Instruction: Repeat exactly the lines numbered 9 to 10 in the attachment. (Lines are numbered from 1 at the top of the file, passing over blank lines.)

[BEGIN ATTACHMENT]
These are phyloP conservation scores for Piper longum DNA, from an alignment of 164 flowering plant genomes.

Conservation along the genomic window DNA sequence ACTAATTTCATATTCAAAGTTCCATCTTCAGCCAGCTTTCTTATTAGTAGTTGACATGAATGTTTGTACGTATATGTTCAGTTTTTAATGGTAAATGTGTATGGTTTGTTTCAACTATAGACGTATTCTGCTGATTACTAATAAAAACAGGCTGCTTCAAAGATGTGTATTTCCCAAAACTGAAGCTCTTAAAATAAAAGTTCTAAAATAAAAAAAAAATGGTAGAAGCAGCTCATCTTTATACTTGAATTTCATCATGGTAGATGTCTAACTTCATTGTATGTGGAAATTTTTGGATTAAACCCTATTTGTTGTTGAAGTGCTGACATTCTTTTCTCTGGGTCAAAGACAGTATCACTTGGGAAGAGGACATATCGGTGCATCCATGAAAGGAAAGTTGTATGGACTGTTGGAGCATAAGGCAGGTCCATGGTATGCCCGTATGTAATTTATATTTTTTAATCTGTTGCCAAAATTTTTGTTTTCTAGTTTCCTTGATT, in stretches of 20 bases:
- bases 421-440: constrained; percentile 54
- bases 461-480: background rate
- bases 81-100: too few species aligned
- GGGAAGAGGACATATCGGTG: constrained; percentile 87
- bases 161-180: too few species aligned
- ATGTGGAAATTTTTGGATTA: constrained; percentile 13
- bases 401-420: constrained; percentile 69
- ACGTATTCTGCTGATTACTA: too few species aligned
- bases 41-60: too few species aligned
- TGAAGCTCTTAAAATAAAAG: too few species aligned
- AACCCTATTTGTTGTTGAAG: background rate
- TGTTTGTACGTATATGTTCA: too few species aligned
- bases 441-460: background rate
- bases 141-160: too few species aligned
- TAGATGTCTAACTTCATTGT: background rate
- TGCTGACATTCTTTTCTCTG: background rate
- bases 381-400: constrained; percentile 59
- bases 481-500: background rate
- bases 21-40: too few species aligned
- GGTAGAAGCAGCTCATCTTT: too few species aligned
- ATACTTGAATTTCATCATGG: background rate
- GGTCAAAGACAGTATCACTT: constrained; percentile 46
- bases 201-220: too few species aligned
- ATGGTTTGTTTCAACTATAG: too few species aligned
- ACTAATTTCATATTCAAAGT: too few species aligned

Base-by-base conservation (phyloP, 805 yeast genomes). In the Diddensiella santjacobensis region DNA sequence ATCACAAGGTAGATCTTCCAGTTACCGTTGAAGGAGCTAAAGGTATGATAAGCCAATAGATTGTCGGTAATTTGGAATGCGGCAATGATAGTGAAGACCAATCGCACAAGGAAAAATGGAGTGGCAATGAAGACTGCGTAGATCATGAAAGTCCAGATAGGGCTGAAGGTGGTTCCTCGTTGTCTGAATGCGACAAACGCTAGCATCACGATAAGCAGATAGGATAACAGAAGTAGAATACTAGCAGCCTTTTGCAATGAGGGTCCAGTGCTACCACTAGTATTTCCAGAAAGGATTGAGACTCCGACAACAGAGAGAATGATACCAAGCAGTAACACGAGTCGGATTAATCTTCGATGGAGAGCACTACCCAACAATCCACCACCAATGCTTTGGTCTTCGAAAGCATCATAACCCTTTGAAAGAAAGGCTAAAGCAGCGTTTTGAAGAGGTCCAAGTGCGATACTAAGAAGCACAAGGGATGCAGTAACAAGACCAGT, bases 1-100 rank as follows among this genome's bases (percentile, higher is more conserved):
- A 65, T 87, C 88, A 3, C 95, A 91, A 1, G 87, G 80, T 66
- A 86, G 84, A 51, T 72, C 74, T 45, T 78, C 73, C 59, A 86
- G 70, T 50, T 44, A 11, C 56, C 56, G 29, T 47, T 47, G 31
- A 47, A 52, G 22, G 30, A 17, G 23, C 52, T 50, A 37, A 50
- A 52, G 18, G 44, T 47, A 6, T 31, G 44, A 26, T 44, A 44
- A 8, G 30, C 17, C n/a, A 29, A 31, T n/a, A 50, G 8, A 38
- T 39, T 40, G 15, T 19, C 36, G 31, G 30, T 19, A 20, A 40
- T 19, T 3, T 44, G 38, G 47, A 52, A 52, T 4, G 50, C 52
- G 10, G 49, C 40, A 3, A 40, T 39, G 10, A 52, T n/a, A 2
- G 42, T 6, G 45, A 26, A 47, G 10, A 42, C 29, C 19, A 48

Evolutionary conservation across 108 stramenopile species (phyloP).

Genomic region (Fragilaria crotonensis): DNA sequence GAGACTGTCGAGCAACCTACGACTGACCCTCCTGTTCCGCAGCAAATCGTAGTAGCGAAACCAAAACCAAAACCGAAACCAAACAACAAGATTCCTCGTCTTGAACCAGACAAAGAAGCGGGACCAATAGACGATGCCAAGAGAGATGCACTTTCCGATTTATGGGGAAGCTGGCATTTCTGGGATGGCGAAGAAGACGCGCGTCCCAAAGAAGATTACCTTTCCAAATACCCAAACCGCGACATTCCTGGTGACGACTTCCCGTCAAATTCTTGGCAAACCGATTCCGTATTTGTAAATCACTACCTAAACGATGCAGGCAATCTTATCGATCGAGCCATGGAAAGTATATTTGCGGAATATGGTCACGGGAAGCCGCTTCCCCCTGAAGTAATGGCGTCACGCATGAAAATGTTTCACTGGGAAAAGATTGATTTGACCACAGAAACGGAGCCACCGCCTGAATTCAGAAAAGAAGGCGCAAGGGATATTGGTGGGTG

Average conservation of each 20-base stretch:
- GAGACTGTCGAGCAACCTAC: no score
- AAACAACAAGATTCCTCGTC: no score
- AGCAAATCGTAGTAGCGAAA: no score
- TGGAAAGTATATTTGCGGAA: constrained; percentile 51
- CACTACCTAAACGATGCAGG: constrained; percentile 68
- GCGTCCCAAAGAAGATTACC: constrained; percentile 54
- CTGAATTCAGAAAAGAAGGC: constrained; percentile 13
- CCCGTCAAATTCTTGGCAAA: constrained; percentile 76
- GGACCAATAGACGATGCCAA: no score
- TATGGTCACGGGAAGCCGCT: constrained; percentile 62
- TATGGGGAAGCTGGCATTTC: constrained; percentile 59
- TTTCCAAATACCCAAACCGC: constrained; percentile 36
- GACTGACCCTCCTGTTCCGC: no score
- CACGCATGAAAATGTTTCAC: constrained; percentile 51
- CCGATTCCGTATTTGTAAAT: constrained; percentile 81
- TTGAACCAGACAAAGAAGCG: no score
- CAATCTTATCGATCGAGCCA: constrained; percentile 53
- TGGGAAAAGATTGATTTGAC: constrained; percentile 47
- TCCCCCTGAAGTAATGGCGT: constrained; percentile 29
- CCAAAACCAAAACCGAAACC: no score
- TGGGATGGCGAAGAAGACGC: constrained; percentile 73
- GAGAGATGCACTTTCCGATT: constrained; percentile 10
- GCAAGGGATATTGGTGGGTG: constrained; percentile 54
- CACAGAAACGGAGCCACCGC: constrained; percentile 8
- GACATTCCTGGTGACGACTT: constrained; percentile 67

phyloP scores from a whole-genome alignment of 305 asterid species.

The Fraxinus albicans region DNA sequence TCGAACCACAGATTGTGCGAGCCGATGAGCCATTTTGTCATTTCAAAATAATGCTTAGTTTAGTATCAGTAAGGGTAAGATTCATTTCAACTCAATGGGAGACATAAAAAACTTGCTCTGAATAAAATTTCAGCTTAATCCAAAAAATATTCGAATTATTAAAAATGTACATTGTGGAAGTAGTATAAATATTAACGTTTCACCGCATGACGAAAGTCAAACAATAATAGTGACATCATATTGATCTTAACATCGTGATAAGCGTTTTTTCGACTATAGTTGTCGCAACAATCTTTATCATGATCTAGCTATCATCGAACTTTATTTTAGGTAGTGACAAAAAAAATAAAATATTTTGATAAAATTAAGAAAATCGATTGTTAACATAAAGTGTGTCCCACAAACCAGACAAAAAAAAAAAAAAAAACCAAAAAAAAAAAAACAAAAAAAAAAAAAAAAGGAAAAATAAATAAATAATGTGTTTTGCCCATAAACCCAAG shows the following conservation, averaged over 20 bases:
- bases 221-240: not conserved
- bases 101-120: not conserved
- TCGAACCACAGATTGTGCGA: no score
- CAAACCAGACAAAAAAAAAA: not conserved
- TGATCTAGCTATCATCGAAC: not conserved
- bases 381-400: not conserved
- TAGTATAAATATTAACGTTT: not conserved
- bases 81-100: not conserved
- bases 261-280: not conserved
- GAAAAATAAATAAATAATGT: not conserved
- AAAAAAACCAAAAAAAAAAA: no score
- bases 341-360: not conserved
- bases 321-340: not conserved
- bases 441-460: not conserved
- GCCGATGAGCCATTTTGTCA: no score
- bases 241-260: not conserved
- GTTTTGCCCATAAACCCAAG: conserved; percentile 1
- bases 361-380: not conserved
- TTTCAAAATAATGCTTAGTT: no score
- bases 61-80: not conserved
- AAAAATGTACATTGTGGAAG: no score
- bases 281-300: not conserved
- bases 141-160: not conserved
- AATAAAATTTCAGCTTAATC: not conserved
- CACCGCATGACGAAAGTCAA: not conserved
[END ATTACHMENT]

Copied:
- bases 401-420: constrained; percentile 69
- ACGTATTCTGCTGATTACTA: too few species aligned